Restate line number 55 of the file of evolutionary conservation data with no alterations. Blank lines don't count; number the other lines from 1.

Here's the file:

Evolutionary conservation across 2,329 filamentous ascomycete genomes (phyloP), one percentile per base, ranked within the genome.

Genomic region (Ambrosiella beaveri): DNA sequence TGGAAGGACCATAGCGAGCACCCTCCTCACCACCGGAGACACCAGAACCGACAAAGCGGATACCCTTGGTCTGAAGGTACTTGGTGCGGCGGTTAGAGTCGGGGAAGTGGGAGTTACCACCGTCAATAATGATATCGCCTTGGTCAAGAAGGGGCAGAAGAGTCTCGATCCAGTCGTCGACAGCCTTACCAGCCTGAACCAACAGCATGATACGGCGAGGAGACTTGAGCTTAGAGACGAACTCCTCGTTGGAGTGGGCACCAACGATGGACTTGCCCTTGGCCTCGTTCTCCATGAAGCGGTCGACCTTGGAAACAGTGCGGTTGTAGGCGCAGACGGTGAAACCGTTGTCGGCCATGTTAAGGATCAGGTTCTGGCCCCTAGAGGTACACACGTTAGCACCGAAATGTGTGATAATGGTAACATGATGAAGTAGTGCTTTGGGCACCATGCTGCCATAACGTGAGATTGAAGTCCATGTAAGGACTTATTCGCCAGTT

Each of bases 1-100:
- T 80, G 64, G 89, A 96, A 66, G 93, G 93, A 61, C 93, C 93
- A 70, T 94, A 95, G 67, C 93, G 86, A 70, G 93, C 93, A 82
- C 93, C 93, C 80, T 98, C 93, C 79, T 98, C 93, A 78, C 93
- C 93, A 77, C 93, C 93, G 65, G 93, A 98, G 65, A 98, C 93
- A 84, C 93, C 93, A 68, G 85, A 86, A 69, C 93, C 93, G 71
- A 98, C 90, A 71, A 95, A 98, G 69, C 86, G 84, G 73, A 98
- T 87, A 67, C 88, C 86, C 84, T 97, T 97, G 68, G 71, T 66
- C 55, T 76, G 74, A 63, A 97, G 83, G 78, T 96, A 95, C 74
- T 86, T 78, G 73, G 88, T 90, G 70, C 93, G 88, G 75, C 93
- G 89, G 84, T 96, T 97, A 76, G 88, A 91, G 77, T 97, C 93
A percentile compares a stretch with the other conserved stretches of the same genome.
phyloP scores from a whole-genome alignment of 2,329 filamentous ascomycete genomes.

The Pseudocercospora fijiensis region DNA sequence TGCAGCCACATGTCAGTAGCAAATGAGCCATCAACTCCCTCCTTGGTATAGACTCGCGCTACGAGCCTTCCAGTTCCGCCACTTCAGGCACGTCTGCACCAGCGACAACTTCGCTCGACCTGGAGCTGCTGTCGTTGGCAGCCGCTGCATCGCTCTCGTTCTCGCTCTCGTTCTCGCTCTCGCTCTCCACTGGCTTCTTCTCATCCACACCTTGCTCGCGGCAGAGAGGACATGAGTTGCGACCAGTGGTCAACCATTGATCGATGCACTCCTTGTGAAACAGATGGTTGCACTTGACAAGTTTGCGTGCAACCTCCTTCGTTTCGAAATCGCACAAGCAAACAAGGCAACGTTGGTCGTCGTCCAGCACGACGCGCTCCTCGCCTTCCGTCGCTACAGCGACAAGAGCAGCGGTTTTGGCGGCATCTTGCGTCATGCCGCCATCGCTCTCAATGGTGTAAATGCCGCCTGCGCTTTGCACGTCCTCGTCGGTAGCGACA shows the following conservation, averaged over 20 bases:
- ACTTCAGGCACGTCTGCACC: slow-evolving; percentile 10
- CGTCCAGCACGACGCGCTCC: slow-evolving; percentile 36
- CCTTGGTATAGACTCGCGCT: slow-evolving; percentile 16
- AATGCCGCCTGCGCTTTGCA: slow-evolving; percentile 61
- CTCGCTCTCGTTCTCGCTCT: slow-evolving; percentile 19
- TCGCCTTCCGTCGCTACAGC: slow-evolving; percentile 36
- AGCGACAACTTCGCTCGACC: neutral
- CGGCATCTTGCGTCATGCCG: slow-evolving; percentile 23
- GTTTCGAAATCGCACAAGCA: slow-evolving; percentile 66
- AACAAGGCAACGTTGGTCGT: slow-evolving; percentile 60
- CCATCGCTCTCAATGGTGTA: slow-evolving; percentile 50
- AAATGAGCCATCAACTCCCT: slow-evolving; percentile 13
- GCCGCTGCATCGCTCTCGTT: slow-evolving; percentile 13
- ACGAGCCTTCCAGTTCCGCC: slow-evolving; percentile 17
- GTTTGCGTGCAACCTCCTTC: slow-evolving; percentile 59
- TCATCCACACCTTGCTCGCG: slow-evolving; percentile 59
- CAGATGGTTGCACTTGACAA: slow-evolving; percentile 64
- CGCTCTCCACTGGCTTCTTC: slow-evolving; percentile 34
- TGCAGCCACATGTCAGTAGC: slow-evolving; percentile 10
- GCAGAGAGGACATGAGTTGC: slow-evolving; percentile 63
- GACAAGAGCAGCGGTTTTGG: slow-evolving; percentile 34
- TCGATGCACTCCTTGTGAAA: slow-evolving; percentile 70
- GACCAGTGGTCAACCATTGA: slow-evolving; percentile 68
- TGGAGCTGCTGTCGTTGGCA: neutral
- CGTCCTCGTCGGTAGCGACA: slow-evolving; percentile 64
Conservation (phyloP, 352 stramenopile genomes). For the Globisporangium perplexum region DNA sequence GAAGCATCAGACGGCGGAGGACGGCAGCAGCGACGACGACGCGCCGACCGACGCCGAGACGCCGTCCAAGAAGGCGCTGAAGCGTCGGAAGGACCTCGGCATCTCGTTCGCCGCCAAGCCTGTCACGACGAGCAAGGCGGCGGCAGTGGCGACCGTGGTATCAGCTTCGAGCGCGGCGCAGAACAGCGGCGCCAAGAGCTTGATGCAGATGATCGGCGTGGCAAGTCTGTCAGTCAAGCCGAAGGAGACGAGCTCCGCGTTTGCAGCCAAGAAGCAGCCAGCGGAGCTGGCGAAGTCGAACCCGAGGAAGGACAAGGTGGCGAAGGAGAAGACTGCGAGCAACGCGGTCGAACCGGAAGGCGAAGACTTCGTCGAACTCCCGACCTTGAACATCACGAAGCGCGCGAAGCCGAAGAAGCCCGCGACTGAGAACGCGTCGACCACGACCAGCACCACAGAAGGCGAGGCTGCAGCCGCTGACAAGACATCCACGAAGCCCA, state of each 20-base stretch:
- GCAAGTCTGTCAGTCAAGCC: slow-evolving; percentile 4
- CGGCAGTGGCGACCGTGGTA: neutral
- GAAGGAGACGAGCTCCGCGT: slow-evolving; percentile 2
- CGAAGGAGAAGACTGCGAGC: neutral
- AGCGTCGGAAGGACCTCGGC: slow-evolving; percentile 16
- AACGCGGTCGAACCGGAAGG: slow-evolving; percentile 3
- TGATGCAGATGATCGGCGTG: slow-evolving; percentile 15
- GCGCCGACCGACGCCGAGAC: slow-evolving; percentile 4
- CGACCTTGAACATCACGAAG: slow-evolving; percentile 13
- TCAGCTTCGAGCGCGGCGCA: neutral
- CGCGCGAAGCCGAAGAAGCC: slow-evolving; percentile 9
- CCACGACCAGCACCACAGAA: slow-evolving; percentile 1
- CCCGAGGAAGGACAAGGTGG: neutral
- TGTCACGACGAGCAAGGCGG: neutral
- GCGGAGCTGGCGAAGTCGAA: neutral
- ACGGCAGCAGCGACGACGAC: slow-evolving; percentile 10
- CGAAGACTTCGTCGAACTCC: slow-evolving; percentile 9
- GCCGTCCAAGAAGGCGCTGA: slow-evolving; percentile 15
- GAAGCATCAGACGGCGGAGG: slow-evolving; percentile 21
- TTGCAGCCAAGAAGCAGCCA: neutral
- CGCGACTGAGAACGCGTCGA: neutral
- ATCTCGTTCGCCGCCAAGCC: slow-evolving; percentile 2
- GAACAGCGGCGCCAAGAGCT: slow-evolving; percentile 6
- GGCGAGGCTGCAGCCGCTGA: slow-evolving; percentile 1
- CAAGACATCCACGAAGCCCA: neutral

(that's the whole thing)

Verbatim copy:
- CCCGAGGAAGGACAAGGTGG: neutral